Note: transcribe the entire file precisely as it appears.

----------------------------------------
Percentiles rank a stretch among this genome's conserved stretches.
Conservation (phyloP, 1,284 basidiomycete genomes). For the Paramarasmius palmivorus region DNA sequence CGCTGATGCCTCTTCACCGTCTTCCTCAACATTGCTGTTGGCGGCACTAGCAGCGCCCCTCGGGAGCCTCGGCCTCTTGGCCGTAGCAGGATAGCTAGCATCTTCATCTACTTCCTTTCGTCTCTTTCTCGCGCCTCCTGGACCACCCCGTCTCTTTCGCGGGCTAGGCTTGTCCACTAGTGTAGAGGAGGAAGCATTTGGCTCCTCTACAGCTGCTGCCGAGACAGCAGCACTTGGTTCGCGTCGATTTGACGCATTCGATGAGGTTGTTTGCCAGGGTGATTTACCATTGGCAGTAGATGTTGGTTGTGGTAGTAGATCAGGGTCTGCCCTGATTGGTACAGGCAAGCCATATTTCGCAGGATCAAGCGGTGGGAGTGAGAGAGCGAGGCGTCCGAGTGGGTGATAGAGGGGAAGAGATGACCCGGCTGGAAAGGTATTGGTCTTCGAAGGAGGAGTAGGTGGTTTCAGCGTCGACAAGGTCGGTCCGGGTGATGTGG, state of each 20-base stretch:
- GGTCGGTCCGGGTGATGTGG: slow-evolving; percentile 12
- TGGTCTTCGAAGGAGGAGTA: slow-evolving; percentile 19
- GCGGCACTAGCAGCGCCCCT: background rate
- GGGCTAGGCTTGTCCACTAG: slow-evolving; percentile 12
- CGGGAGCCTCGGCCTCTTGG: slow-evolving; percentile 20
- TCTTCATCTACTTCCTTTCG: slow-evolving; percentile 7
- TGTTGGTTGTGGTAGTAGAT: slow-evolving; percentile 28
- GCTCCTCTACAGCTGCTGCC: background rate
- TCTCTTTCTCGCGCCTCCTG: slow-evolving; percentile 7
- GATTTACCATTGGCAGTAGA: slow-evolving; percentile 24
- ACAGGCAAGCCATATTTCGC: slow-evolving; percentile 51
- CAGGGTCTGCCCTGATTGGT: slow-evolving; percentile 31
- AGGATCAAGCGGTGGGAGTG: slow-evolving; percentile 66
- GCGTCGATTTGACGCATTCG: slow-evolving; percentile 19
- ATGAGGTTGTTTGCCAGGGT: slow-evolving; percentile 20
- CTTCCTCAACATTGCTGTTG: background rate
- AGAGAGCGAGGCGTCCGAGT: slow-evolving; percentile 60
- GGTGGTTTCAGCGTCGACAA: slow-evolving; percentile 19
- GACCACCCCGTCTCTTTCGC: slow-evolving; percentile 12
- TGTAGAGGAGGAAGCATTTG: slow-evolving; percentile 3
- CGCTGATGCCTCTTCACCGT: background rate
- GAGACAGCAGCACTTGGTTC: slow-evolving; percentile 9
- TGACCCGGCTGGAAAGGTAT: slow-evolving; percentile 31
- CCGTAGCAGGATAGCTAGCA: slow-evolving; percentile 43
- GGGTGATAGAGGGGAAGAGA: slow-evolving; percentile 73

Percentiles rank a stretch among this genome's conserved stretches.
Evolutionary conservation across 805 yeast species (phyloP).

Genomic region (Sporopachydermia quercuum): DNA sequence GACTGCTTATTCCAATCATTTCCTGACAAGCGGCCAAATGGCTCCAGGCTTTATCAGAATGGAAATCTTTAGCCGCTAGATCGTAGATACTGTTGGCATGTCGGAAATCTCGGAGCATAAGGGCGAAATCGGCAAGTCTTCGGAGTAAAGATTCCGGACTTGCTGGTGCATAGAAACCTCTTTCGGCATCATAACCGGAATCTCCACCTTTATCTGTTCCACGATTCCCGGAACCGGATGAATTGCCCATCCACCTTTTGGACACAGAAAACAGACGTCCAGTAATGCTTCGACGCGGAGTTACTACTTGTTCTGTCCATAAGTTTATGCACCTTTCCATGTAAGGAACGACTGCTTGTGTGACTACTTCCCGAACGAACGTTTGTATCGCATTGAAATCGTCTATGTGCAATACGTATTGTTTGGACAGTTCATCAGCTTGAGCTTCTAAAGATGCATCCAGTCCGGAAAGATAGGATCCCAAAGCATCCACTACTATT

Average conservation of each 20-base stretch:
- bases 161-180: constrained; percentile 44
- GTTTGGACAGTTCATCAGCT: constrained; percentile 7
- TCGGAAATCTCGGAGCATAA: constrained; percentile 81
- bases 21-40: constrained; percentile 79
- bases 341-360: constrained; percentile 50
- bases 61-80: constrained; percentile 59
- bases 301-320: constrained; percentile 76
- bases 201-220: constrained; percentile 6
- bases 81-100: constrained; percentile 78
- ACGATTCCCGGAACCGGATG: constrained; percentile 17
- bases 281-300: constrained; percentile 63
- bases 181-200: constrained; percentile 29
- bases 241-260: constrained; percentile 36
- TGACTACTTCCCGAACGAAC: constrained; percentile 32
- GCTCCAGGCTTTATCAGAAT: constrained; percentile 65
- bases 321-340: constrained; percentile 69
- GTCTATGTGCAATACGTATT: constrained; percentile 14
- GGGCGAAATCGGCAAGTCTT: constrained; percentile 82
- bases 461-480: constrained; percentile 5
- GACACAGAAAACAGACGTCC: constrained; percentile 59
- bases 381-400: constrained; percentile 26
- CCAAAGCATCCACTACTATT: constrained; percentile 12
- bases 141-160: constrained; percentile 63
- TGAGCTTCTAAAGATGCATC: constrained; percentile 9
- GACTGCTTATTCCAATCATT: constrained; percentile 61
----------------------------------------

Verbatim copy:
Percentiles rank a stretch among this genome's conserved stretches.
Conservation (phyloP, 1,284 basidiomycete genomes). For the Paramarasmius palmivorus region DNA sequence CGCTGATGCCTCTTCACCGTCTTCCTCAACATTGCTGTTGGCGGCACTAGCAGCGCCCCTCGGGAGCCTCGGCCTCTTGGCCGTAGCAGGATAGCTAGCATCTTCATCTACTTCCTTTCGTCTCTTTCTCGCGCCTCCTGGACCACCCCGTCTCTTTCGCGGGCTAGGCTTGTCCACTAGTGTAGAGGAGGAAGCATTTGGCTCCTCTACAGCTGCTGCCGAGACAGCAGCACTTGGTTCGCGTCGATTTGACGCATTCGATGAGGTTGTTTGCCAGGGTGATTTACCATTGGCAGTAGATGTTGGTTGTGGTAGTAGATCAGGGTCTGCCCTGATTGGTACAGGCAAGCCATATTTCGCAGGATCAAGCGGTGGGAGTGAGAGAGCGAGGCGTCCGAGTGGGTGATAGAGGGGAAGAGATGACCCGGCTGGAAAGGTATTGGTCTTCGAAGGAGGAGTAGGTGGTTTCAGCGTCGACAAGGTCGGTCCGGGTGATGTGG, state of each 20-base stretch:
- GGTCGGTCCGGGTGATGTGG: slow-evolving; percentile 12
- TGGTCTTCGAAGGAGGAGTA: slow-evolving; percentile 19
- GCGGCACTAGCAGCGCCCCT: background rate
- GGGCTAGGCTTGTCCACTAG: slow-evolving; percentile 12
- CGGGAGCCTCGGCCTCTTGG: slow-evolving; percentile 20
- TCTTCATCTACTTCCTTTCG: slow-evolving; percentile 7
- TGTTGGTTGTGGTAGTAGAT: slow-evolving; percentile 28
- GCTCCTCTACAGCTGCTGCC: background rate
- TCTCTTTCTCGCGCCTCCTG: slow-evolving; percentile 7
- GATTTACCATTGGCAGTAGA: slow-evolving; percentile 24
- ACAGGCAAGCCATATTTCGC: slow-evolving; percentile 51
- CAGGGTCTGCCCTGATTGGT: slow-evolving; percentile 31
- AGGATCAAGCGGTGGGAGTG: slow-evolving; percentile 66
- GCGTCGATTTGACGCATTCG: slow-evolving; percentile 19
- ATGAGGTTGTTTGCCAGGGT: slow-evolving; percentile 20
- CTTCCTCAACATTGCTGTTG: background rate
- AGAGAGCGAGGCGTCCGAGT: slow-evolving; percentile 60
- GGTGGTTTCAGCGTCGACAA: slow-evolving; percentile 19
- GACCACCCCGTCTCTTTCGC: slow-evolving; percentile 12
- TGTAGAGGAGGAAGCATTTG: slow-evolving; percentile 3
- CGCTGATGCCTCTTCACCGT: background rate
- GAGACAGCAGCACTTGGTTC: slow-evolving; percentile 9
- TGACCCGGCTGGAAAGGTAT: slow-evolving; percentile 31
- CCGTAGCAGGATAGCTAGCA: slow-evolving; percentile 43
- GGGTGATAGAGGGGAAGAGA: slow-evolving; percentile 73

Percentiles rank a stretch among this genome's conserved stretches.
Evolutionary conservation across 805 yeast species (phyloP).

Genomic region (Sporopachydermia quercuum): DNA sequence GACTGCTTATTCCAATCATTTCCTGACAAGCGGCCAAATGGCTCCAGGCTTTATCAGAATGGAAATCTTTAGCCGCTAGATCGTAGATACTGTTGGCATGTCGGAAATCTCGGAGCATAAGGGCGAAATCGGCAAGTCTTCGGAGTAAAGATTCCGGACTTGCTGGTGCATAGAAACCTCTTTCGGCATCATAACCGGAATCTCCACCTTTATCTGTTCCACGATTCCCGGAACCGGATGAATTGCCCATCCACCTTTTGGACACAGAAAACAGACGTCCAGTAATGCTTCGACGCGGAGTTACTACTTGTTCTGTCCATAAGTTTATGCACCTTTCCATGTAAGGAACGACTGCTTGTGTGACTACTTCCCGAACGAACGTTTGTATCGCATTGAAATCGTCTATGTGCAATACGTATTGTTTGGACAGTTCATCAGCTTGAGCTTCTAAAGATGCATCCAGTCCGGAAAGATAGGATCCCAAAGCATCCACTACTATT

Average conservation of each 20-base stretch:
- bases 161-180: constrained; percentile 44
- GTTTGGACAGTTCATCAGCT: constrained; percentile 7
- TCGGAAATCTCGGAGCATAA: constrained; percentile 81
- bases 21-40: constrained; percentile 79
- bases 341-360: constrained; percentile 50
- bases 61-80: constrained; percentile 59
- bases 301-320: constrained; percentile 76
- bases 201-220: constrained; percentile 6
- bases 81-100: constrained; percentile 78
- ACGATTCCCGGAACCGGATG: constrained; percentile 17
- bases 281-300: constrained; percentile 63
- bases 181-200: constrained; percentile 29
- bases 241-260: constrained; percentile 36
- TGACTACTTCCCGAACGAAC: constrained; percentile 32
- GCTCCAGGCTTTATCAGAAT: constrained; percentile 65
- bases 321-340: constrained; percentile 69
- GTCTATGTGCAATACGTATT: constrained; percentile 14
- GGGCGAAATCGGCAAGTCTT: constrained; percentile 82
- bases 461-480: constrained; percentile 5
- GACACAGAAAACAGACGTCC: constrained; percentile 59
- bases 381-400: constrained; percentile 26
- CCAAAGCATCCACTACTATT: constrained; percentile 12
- bases 141-160: constrained; percentile 63
- TGAGCTTCTAAAGATGCATC: constrained; percentile 9
- GACTGCTTATTCCAATCATT: constrained; percentile 61